Archive for the ‘Oats’ Category

Fergus Henderson’s beef mince on dripping toast

July 18, 2018
Beef mince on dripping toast.

Firstly, save your dripping! Dripping toast is one of those treats for the day after, a lovely second wind from the previous day’s roast. Mince is a dish discussed as much in Scotland (and indeed in London) as cassoulet is in Castelnaudary. Questions such as should you add peas or carrots can start a gastronomic row of great proportions. I do like a spot of carrot in mine.

Total cost: £9.70

Serves 4
onion 1, peeled and thinly sliced
leek 1, cleaned, sliced lengthways in half, then thinly sliced across
carrot 1, peeled, sliced lengthways in half, then thinly sliced across
garlic 2 cloves, peeled and chopped
extra virgin olive oil a splash
minced beef 750g
whole tinned tomatoes 2
oatmeal a handful
Worcestershire sauce 3 tbsp
chicken stock 250ml

For the dripping toast
good white bread 4 slices
dripping to spread generously

In a large pan, sweat the onion, leek, carrot and garlic in the splash of olive oil until softened. Add the mince, giving it a healthy stir to break up. Add the tinned tomatoes, crushed in your hand – a subliminal gesture. Keep stirring and add the oatmeal, not so much that you end up with porridge.

Stir, add the Worcestershire sauce and – if you have a bottle open – a glug of red wine. As this may take it above the £10 mark, it is delicious but not essential. Pour in three-quarters of the chicken stock and stir again.

Take a view on the liquid content; if it seems a wee bit dry, add the rest of the stock. You are looking for a loose lava consistency. Check for seasoning.

Now allow the mince to simmer gently for 1 and a half hours, if not 2 (if it is drying out, add more stock). Time allows the mince to become itself, as is the case for most of us.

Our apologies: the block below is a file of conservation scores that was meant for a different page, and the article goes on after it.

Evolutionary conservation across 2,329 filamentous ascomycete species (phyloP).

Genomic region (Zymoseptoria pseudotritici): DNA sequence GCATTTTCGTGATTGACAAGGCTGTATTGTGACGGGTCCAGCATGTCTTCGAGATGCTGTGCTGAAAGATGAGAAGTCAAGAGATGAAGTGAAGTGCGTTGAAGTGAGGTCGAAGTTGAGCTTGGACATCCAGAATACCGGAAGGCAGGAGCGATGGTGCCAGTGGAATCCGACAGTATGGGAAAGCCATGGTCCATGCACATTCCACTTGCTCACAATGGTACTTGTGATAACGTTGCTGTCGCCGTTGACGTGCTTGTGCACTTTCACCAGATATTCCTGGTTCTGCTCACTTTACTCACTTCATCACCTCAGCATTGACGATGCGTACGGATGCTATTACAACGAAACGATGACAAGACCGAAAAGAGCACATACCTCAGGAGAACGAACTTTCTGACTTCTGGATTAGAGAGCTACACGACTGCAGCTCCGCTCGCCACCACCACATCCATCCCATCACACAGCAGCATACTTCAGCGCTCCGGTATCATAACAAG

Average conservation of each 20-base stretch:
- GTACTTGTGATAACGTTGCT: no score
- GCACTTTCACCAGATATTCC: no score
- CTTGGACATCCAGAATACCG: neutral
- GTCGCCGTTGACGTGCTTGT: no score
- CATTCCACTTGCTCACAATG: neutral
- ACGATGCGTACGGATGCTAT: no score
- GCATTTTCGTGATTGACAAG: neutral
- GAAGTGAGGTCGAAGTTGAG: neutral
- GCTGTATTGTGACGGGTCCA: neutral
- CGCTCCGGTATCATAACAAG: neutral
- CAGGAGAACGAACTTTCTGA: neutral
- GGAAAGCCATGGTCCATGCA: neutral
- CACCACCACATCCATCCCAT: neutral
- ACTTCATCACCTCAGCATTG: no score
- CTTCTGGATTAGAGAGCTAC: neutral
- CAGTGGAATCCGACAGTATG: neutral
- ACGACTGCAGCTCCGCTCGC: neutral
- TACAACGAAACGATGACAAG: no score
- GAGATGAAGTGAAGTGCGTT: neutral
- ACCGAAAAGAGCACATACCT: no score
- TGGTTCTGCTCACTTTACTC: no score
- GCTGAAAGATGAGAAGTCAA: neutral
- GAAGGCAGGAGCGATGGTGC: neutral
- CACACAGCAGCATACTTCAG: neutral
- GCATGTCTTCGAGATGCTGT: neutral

Toast the bread, spread the dripping onto each slice and put under the grill for a moment to make sure it melts completely. Spoon the mince over the toast.

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Staffordshire Oatcakes (Paul Hollywood)

October 12, 2015

Staffordshire Oatcakes (Paul Hollywood)

Perfect porridge (Felicity Cloake)

October 4, 2013

The important thing is that porridge should be creamy in texture (lots of stirring required), but with enough chewy bite to keep it interesting. Toasting brings out the flavour of the oats, and a little milk gives it a silky richness that would horrify puritans north of the border – the sugar situation, however, is up to your conscience.

Per person

¼ cup pinhead oatmeal (about 25g)
¼ cup medium oatmeal (about 25g)
½ cup (about 100ml) whole milk
1 cup (about 200ml) water
Generous pinch of salt
Demerara sugar, golden syrup, chopped dates etc
A little more cold milk, to serve

1. Heat a dry frying pan over a medium high heat and toast the oats until fragrant. Put the oats in a medium saucepan along with the milk and 1 cup (about 200ml) water and bring slowly to the boil, stirring frequently with a spurtle, or the handle of a wooden spoon.

2. Turn down the heat even further, and simmer, stirring very regularly, for about 10 minutes, until you have the consistency you require. After about 5 minutes, add the salt.

3. Cover and allow to sit for 5 minutes, then serve with the toppings of your choice and a moat of cold milk.

Apple and Plum Crumble (Margot Henderson)

October 2, 2013

Apple and Plum Crumble (Margot Henderson)

Mexican Black Bean Burgers with Lime and Coriander (Jamie Oliver)

September 27, 2013

Mexican Black Bean Burgers with Lime and Coriander (Jamie Oliver)

Oaty Banana Muffins with Nutella

September 26, 2013

Oaty Banana Muffins with Nutella

Apricot and Coconut Biscuits

September 24, 2013

Apricot and Coconut Biscuits

Tea Break Cookies (Good Housekeeping)

March 20, 2013

Tea Break Cookies (Good Housekeeping)